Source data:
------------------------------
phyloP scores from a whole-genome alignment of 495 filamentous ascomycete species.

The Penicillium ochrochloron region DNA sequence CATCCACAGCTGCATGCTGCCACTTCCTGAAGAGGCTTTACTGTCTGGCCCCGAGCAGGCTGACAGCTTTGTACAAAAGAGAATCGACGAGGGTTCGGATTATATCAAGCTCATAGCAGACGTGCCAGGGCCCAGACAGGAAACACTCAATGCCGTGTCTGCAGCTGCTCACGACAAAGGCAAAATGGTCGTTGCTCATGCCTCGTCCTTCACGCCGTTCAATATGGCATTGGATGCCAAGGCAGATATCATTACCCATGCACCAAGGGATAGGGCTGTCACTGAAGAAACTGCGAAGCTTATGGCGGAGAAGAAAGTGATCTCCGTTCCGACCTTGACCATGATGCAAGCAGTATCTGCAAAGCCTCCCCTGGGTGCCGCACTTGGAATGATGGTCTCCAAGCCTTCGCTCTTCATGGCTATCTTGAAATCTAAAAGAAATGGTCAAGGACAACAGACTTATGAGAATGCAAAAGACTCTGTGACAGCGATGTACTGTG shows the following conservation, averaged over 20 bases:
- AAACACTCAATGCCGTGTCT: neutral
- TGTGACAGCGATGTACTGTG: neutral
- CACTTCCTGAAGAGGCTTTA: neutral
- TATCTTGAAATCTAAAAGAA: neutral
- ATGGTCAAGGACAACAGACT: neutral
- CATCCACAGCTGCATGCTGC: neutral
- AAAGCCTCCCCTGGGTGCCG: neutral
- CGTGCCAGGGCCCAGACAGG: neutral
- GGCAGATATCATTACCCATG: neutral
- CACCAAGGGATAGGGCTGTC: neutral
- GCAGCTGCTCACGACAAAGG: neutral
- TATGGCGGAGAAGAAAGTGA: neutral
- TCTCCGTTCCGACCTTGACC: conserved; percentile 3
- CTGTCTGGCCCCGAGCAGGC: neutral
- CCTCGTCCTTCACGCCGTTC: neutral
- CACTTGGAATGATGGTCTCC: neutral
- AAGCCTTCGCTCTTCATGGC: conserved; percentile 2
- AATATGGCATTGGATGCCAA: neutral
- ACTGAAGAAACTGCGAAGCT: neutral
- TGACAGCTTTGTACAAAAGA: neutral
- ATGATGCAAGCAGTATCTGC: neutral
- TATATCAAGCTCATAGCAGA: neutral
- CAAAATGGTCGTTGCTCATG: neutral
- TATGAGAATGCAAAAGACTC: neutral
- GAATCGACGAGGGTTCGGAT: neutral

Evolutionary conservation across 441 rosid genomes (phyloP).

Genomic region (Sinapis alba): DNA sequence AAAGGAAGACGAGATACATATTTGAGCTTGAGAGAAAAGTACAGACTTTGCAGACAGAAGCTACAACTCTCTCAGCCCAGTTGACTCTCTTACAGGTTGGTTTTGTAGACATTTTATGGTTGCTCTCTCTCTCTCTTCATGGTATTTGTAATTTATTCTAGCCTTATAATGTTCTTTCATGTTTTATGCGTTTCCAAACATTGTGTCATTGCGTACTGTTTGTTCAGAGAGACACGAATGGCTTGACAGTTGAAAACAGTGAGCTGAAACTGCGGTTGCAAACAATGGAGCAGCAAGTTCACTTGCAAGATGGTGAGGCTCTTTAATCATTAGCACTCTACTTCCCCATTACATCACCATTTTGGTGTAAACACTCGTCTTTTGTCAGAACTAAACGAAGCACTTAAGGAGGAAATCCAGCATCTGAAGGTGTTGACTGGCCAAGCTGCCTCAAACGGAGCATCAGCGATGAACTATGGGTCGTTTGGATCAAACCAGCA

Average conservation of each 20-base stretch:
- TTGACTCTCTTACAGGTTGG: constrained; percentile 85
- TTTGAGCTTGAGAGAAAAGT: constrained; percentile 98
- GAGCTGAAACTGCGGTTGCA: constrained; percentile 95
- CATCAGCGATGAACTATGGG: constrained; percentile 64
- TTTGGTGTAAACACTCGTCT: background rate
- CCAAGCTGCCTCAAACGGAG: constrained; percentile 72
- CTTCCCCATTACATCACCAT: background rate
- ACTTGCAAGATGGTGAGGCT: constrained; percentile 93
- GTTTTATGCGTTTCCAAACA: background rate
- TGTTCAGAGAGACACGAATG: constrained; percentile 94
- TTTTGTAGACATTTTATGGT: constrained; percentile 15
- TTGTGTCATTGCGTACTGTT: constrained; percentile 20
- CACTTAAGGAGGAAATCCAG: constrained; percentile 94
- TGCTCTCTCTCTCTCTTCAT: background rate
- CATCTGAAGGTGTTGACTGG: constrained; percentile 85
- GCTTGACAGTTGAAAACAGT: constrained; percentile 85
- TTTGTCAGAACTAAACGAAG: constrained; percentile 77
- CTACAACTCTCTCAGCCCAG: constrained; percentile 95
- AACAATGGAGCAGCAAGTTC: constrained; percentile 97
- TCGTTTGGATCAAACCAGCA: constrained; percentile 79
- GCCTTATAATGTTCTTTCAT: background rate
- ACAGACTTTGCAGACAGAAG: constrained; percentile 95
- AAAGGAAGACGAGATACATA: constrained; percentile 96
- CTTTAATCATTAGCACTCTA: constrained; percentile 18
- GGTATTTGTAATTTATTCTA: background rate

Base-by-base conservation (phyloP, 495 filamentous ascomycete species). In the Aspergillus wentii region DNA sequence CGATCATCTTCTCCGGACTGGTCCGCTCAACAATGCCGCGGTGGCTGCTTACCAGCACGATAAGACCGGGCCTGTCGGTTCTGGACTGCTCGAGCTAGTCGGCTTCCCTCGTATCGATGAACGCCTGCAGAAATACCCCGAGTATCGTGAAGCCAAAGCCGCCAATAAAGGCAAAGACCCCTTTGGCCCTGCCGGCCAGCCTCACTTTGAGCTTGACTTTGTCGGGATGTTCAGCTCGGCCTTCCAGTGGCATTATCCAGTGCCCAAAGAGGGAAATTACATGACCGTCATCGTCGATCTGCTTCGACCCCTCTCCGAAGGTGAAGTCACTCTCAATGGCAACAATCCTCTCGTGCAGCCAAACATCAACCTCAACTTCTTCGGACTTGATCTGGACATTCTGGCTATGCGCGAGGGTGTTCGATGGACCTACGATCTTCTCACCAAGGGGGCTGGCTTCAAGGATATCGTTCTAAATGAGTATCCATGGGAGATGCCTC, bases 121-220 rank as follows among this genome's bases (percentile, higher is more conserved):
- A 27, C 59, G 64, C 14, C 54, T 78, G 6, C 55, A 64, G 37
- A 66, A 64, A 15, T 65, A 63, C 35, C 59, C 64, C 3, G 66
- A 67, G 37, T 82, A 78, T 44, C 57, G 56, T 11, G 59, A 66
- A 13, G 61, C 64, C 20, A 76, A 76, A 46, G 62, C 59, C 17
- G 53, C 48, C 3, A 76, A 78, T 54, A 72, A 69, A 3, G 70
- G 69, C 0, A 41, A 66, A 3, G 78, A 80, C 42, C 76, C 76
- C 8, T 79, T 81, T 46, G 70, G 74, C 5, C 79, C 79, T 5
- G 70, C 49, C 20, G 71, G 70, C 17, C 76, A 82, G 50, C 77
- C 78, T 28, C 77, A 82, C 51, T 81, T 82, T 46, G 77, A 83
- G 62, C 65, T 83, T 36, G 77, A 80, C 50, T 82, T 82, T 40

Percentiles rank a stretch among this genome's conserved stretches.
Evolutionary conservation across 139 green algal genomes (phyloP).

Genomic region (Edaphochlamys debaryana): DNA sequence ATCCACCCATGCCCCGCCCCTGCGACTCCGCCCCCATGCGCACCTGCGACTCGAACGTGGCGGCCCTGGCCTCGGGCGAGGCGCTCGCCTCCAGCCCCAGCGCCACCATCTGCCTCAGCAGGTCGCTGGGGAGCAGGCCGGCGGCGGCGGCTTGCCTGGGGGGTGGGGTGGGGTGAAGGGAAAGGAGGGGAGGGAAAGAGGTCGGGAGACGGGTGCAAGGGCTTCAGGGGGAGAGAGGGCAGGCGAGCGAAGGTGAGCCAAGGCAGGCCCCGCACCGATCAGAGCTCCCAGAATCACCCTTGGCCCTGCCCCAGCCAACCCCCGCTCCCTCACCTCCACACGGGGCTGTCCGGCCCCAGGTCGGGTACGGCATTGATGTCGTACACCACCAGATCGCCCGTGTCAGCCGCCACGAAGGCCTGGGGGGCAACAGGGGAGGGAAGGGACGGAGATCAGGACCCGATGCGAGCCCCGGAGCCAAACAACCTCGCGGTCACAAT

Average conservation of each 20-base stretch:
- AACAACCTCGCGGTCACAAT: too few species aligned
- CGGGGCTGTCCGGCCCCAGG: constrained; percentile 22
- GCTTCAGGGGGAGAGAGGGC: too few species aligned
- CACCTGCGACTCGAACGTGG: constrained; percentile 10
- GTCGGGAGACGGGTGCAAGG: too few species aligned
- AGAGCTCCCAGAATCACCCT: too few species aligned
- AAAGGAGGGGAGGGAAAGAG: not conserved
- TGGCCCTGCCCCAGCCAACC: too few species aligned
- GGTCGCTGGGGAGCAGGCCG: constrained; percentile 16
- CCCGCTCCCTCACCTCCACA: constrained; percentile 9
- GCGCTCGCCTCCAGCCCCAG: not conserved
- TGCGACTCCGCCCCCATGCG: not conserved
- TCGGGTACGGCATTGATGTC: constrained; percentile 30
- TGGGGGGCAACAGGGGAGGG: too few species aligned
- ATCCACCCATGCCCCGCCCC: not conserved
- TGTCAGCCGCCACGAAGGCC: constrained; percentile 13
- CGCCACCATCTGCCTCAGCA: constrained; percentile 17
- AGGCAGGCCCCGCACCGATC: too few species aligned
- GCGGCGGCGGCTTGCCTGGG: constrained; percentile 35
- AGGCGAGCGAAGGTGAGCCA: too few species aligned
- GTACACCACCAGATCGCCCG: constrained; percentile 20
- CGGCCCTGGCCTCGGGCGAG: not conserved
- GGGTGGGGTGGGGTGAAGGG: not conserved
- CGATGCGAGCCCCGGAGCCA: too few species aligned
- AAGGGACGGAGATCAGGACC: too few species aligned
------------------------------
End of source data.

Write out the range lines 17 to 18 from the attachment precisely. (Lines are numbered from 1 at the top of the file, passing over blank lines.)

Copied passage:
- CCTCGTCCTTCACGCCGTTC: neutral
- CACTTGGAATGATGGTCTCC: neutral